Format

Send to

Choose Destination
Spine J. 2014 Apr;14(4):615-8. doi: 10.1016/j.spinee.2013.06.077. Epub 2013 Nov 5.

Ideal starting point and trajectory for C2 pedicle screw placement: a 3D computed tomography analysis using perioperative measurements.

Author information

1
Charles E. Schmidt College of Medicine at Florida Atlantic University and LESS (LESSurgeons) Institute, Division LESSpine Institute, 1100 W. Oakland Park Blvd., Suite #3, Fort Lauderdale, FL 33311, USA. Electronic address: kingsleychin@gmail.com.
2
Department of Orthopedic Surgery, Howard University Hospital, Washington, DC, USA.
3
LESS (LESSurgeons) Institute, Division, LESSpine Institute, 1100 W. Oakland Park Blvd., Suite #3, Fort Lauderdale, FL 33311, USA.
4
Less Exposure Surgery (LES) Society, 300 E. Oakland Park Blvd., Suite 502, Fort Lauderdale, FL 33334, USA.

Abstract

BACKGROUND CONTEXT:

C2 pedicle screws provide stable fixation for posterior cervical fusion. Placing C2 pedicle screws is fraught with risks, and a misplaced screw can result in cortical breach of the pedicle, resulting in injury to the vertebral artery or spinal cord.

PURPOSE:

We sought to identify a reproducible starting point and trajectory for C2 pedicle screw placement using three-dimensional (3D) computed tomography (CT) imaging. Our aims included identifying correct cephalad and mediolateral angles used for determining the most accurate trajectory through the C2 pedicle.

STUDY DESIGN:

A radiographic analysis of the anatomy of the C2 pedicle using CT.

PATIENT SAMPLE:

A random sample of 34 cervical spine CT scans in patients without medical or surgical pathology of the cervical spine.

OUTCOME MEASURES:

Normal anatomic measurements made in the axial and sagittal planes of the CT scans. Angles and measures in millimeters were recorded.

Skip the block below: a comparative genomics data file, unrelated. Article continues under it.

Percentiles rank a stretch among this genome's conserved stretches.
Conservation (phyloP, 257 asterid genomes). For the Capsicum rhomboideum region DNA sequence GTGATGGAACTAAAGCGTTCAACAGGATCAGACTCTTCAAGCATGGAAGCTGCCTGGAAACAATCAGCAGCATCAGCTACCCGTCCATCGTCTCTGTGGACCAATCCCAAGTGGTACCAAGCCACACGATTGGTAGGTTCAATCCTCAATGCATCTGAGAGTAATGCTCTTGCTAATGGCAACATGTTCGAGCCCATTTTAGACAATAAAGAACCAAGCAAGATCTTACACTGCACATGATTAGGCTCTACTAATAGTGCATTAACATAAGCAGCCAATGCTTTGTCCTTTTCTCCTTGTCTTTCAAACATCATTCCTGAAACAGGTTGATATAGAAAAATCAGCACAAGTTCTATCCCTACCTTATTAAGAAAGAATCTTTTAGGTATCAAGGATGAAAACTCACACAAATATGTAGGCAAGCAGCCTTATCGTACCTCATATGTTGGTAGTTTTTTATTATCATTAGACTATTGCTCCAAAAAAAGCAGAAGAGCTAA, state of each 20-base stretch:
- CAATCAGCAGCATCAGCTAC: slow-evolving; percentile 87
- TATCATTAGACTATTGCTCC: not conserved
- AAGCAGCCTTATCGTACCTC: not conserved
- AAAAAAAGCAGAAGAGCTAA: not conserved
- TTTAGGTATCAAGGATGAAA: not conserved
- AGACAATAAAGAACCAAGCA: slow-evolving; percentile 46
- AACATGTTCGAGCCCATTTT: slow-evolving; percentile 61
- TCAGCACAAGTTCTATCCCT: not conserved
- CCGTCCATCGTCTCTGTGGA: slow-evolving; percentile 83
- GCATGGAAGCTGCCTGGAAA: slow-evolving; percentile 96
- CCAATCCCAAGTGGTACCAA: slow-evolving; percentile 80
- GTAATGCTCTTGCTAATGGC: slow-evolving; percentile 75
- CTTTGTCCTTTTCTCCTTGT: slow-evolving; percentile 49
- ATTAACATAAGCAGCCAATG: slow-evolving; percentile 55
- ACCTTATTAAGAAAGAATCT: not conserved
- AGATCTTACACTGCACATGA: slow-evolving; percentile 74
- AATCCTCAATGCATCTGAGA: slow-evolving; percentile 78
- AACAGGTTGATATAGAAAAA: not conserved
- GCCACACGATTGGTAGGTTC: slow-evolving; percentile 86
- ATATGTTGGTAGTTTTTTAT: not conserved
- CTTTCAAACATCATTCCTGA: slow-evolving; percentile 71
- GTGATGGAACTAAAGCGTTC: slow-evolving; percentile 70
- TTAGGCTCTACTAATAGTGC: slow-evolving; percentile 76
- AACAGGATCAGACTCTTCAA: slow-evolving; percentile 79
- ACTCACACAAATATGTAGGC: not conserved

METHODS:

The C2 pedicles were evaluated using CT scanning with a 3D imaging application. The ideal trajectory through each pedicle was plotted. The mediolateral and cephalad angles were measured using the midline sagittal plane and the inferior vertebral body border as references. Other measurements made were the distances through the pedicle and vertebral bodies, and the surface distances along the laminae between the isthmus and the starting point of the chosen trajectories. Other measurements involving the height of the laminae were also made. The mean values, standard deviations, and intraobserver variations are presented.

RESULTS:

CT scans from 34 patients were reviewed. The sex of the patient did not predict angle measurements (p=.2038), so combined male and female patient measures are presented. The mean mediolateral angle measured was 29.2°, and the mean cephalad angle was 23.0°. The mean distance along the lamina surface between the isthmus and the starting point was 8.1 mm. The mean distance from the superior border of the lamina to the starting point was 5.7 mm. There were no statistically significant differences between the dataset collected in duplicate by the same observer (p=.74); as such, we present one data analysis on combined data from the two datasets collected.

CONCLUSION:

It is possible to determine an ideal trajectory through the C2 pedicle. These measurements may facilitate C2 pedicle screw fixation decreasing the risk of injury to the vertebral artery, spinal cord, or nerve roots. Delineating the individual anatomy in each case with imaging before surgery is recommended.

KEYWORDS:

3D; C2; Cervical; Pedicle screw; Posterior cervical; Trajectory; Vertebral artery injury

PMID:
24200408
DOI:
10.1016/j.spinee.2013.06.077
[Indexed for MEDLINE]

Supplemental Content

Full text links

Icon for Elsevier Science
Loading ...
Support Center